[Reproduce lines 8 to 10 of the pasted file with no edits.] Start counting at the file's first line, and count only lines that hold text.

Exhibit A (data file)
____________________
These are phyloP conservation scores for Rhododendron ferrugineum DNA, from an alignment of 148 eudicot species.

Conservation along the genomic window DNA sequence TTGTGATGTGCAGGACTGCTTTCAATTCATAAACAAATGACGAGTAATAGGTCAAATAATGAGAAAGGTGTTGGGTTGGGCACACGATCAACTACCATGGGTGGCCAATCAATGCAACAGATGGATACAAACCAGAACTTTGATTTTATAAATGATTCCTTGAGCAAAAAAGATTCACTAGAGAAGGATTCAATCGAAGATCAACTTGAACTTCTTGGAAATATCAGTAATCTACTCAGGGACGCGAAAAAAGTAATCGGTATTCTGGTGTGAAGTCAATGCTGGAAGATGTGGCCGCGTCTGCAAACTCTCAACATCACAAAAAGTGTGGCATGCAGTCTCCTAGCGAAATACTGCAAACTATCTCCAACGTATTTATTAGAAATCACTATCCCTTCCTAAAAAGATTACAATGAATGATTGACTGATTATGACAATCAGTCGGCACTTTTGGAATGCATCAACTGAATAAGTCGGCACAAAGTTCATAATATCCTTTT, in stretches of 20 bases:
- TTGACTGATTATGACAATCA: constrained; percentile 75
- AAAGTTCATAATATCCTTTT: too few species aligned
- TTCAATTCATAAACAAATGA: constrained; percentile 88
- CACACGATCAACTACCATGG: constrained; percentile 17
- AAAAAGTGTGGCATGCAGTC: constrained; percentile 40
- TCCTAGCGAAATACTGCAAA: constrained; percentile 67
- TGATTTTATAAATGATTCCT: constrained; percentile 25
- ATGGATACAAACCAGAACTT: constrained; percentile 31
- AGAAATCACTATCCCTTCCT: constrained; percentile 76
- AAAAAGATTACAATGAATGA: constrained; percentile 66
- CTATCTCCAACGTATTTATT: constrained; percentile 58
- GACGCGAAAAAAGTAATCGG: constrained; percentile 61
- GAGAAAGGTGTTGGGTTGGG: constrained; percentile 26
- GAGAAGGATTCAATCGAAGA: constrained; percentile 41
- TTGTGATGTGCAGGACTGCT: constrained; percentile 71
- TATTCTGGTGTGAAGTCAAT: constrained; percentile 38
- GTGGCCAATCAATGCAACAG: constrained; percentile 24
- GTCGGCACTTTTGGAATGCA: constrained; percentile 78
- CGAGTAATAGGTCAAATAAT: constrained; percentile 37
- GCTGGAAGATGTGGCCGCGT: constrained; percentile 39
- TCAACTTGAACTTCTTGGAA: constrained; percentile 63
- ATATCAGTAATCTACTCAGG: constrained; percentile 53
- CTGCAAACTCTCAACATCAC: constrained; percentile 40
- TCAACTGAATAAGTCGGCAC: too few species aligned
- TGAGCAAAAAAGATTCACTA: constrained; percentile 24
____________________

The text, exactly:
- TCCTAGCGAAATACTGCAAA: constrained; percentile 67
- TGATTTTATAAATGATTCCT: constrained; percentile 25
- ATGGATACAAACCAGAACTT: constrained; percentile 31